Category Archives: Harry Potter

So I Read Harry Potter and the Cursed Child

My brief and informal goodreads review:

I wasn’t sure at first if I even wanted to read this not being a fan fiction reader, but was encouraged to do so and am glad I did. That said, this is clearly in that realm as it requires a relatively strong background in Harry Potter lore to make sense of it all. So much revisits pieces of the earlier books, amplifies themes, characters, and possibilities. I found that great fun (especially after having recently spent a pleasurable day at Orlando’s Harry Potter World).

I also am a regular theatergoer and so enjoyed reading the script and imagining the staging. I’m guessing it will eventually end up on Broadway and I will then have a chance to see it.



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J. K. Rowling’s Unfortunate Attempts at Globalization

I remember many years ago seeing a 60 Minutes interview with J. K. Rowling where she showed “Box 1” full of her notes for the Harry Potter books. Now I wonder how many boxes there are and if some of them are full of notes for the international wizarding schools that have recently been announced on the Pottermore site. (Rowling’s introduction to the schools is here.)

Being American, I’ve particularly been attending to those who are expressing dismay, disappointment, and great disturbance when it comes to the North American school, Ilvermorny and the earlier publication, “History of Magic in North America.”  N. K. Jemisin’s post “It Could’ve Been Great” is particularly insightful as she considers the issue as both a fantasy writer and a Harry Potter fan. I also recommend Paula Young Lee‘s Salon article from yesterday, “Pottermore’s Problems: Scholars and Writers Call Foul on J.K. Rowling’s North American Magic” if you need to get a quick overview of the situation.

Because of my particular interest in how Africa is represented to children in America, I’ve looked into the response to another of the schools, Uagadou, in Africa. Digging around I came across this overview of the response, Timothy Burke’s “On Uagadou, the African Wizarding School” which he wrote partly in response to this Washington Post article, “J.K. Rowling got in trouble for how she talks about Africa. Here’s why she may have been right.”  I recommend reading Burke’s post in its entirety as he does an excellent job unpacking many of the issues raised around this particular imaginary school, pointing out that:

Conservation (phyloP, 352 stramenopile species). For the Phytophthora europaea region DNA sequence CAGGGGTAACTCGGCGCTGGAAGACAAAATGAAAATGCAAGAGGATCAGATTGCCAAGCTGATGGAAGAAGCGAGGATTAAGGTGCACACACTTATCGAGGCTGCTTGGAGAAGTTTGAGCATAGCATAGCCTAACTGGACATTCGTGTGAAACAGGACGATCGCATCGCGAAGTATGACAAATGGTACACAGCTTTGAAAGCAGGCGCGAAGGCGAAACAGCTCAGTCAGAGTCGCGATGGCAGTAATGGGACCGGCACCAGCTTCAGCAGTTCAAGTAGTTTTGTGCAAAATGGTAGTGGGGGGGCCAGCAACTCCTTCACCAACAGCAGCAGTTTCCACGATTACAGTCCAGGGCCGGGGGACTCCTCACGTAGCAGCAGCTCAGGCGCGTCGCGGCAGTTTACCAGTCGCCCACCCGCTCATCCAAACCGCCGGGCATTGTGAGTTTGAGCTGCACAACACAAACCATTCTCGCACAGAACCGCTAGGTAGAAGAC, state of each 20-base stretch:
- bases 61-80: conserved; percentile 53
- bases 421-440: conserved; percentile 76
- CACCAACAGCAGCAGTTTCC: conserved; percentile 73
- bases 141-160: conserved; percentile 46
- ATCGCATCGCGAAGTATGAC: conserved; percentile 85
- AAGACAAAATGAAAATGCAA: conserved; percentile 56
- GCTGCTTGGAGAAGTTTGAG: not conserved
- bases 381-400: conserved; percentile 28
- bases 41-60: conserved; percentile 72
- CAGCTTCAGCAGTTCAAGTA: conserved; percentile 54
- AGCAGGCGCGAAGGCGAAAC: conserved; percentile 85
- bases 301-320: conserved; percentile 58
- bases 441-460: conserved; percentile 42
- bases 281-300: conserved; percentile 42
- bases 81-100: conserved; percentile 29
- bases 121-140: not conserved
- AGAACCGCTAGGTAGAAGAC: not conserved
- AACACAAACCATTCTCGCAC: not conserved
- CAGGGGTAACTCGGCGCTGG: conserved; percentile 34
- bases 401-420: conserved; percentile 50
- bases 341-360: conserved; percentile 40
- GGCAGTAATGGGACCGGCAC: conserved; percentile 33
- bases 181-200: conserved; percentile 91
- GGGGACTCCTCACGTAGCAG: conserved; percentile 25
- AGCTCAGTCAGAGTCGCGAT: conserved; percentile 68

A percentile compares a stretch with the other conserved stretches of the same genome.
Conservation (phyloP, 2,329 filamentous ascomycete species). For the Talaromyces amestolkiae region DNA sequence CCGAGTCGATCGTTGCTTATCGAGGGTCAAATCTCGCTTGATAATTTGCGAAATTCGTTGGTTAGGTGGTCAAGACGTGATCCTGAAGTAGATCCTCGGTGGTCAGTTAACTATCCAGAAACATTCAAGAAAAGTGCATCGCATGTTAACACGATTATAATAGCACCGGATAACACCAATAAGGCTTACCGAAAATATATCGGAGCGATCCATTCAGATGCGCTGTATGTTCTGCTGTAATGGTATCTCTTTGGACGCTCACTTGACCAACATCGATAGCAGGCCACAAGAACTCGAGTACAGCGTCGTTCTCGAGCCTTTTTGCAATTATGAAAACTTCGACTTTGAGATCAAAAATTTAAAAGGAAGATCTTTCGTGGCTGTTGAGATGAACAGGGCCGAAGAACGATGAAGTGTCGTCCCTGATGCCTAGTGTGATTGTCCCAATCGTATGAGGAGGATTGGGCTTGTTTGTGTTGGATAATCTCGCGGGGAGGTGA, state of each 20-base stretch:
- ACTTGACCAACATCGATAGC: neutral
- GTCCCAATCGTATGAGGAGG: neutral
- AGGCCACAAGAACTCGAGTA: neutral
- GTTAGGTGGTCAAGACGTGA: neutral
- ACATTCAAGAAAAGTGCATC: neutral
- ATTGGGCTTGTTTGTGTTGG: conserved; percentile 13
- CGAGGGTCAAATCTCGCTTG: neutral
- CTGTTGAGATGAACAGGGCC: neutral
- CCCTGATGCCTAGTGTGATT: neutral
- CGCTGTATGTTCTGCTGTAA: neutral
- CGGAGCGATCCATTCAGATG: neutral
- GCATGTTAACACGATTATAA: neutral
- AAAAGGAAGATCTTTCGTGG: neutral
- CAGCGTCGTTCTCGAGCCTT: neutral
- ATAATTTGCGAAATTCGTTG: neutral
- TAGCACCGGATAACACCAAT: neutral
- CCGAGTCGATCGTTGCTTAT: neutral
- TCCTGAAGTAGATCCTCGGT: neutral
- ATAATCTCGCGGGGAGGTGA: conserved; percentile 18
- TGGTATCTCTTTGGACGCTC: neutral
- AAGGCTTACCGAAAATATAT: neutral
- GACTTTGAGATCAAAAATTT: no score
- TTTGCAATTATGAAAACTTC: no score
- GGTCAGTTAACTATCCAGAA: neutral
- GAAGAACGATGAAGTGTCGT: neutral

You can tell a story that imagines fantastic African societies with their own institutions arising out of their own histories, somehow protected or counterfactually resistant to the rise of the West. But you have to do that through African histories, not with an audit of African absence and some off-the-shelf environmental determinism.

You can tell a story that imagines that imaginary wizarding schools arise only out of histories with intense territorial rivalries within long-standing state systems, but then you have to explain why there aren’t imaginary wizarding schools in the places in the world that fit that criteria rather than frantically moving the comparative goalposts around so that you are matching units like “all of Sub-Saharan Africa” against “Great Britain”. And you have to explain why the simultaneous and related forms of state-building in West Africa and Western Europe created schools in one and not the other: because Asante, Kongo, Dahomey, and Oyo are in some sense part of a state system that includes England, France and the Netherlands in the 17th and early 18th Centuries.

The response to the Japanese school, at least that in English, seems more muted (at least in terms of social media). No doubt far more was discussed in Japan (in Japanese), but I did find a couple of fans raising concerns about the name, writing in English.  Here’s one. And here’s another:

Of all the names she could have chosen, why did JK Rowling come up with “Mahoutokoro”? Are all the foreign magic schools this carelessly named?

魔法所 literally just means “MagicPlace”. It seems like a very careless move on her part. I think she should have spent some time researching Japanese etymology, or at least consulted someone who might have one or two things to say about cool-sounding Japanese school names.

The last of the four new schools is the Brazilian one Castelobruxo.  As with the Japanese school I’m limited in not knowing Portuguese in sensing the response. I did find this one here indicating that Rowling stumbled with this school as well.

All in all, I think that well-intended as she no doubt is, Rowling simply doesn’t seem to have the deep knowledge or understanding of the potential for serious offense necessary to develop worlds based on cultures different from her own, especially those that are too often seen through a white European lens such as she is providing. I do hope the critical response she has received thus far has her reconsidering all of this. Or at the very least, reworking them so they are less problematic. I agree with Lee who concludes: